Scorsese’s ambitions stretch from the intimately personal to the national, as he and screenwriter Steve Zaillian posit Frank’s assorted crimes as part of a longstanding American tradition. Taking up The Godfather’s link between organized crime and the larger imperfect enterprise that is our country, this film looks past midcentury thriving to an underbelly of back-room handshake deals, bulky manila envelopes, and competing corruptions. The script pits the malfeasance of the gangsters against the malfeasance of Hoffa and his crew, sticking Frank in the middle and pulling him in either direction. They come to a consensus about how the spoils will be sliced up and distributed, and their illicit agreements set in motion what went on to fill social studies textbooks. Kept tastefully to the margins, events like the crisis in Cuba and the JFK assassination lend the film’s scale a sense of narrative grandeur absent from even the most expensive studio projects.
Though if we’re going to cycle through all the major Mafia reference points, it’s worth noting that Scorsese’s also continuing the deconstructions of The Sopranos, completing an ouroboros after seeding much of the show’s DNA with his films earlier in the ‘90s. Like Tony, Frank expends a lot of energy on coping with the collision of his goombah attitudes and the realities of growing old, whether that’s realizing his daughter (Anna Paquin, making a whole meal out of two lines and a lot of pointed glowering) detests him or accepting his own frailty as his body deteriorates. But where HBO’s era-definer burrowed deeper and deeper into psychological minutiae, Scorsese gives us a stencil of a man and lets the rest fill itself in, cutting elliptically from Frank hobbling to using a cane to double braces.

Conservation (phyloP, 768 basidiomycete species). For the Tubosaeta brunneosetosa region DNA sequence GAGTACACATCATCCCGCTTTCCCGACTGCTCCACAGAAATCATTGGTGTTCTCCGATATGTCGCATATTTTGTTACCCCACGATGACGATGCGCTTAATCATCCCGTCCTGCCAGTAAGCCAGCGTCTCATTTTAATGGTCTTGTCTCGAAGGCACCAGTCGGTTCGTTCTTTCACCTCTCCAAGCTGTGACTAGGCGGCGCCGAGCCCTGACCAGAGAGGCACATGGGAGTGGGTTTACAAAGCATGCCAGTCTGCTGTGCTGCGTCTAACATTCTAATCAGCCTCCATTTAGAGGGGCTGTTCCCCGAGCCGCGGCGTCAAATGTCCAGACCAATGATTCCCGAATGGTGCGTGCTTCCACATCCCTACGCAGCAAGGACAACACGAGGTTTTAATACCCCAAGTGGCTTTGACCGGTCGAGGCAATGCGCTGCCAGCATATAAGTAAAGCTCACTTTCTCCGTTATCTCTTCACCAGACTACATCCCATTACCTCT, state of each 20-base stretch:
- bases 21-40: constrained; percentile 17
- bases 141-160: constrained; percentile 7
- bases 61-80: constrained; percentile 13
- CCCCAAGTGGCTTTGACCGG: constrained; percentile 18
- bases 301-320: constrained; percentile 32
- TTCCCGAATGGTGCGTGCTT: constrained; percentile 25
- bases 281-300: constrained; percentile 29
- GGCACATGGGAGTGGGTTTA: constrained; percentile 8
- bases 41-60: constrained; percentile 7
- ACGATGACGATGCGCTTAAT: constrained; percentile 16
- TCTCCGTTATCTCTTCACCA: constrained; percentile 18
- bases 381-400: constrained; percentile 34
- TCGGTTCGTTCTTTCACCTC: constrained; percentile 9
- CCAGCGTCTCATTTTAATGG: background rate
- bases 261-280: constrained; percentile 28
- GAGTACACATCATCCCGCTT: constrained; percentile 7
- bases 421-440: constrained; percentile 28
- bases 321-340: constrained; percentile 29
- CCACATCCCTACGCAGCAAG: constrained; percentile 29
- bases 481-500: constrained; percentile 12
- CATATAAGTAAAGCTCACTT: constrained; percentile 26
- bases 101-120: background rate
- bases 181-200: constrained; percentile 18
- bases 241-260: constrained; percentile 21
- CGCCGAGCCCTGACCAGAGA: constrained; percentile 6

Time’s a goon, sneaking up and garroting your neck when you least expect it. When tertiary characters first appear onscreen, Zaillian’s script introduces them with a chyron including their name and their almost uniformly grisly causes of death. Though these got solid laughs at the New York Film Festival press screening, they make the morbid yet valid point that for those in the game, life will be nasty, brutish, and in all likelihood, short. The job compels men to be their worst selves despite their best efforts, leaving behind a heavy guilt.
The burning question of Scorsese’s filmography is whether that guilt will prove too much for God to forgive, and the final half-hour returns us to this line of spiritual inquiry. While Scorsese doesn’t let his protagonist off the hook — he never does —there’s a merciful air to the heartrending final shots. Frank wants to make good, so long as he’s still got the fortitude to do so. Though Scorsese leaves this film on a note of finality, Frank’s resolve resembles the director’s approach to filmmaking as neverending crusade for salvation. He’s already got his next project on the docket, and he’ll probably keep reaching for the divine until he keels over mid-take. There’s no conclusion to his filmography’s cycle of transgression and penance, because none of us can know the higher truth for which his films grasp. He leaves just enough doubt to require the next movie.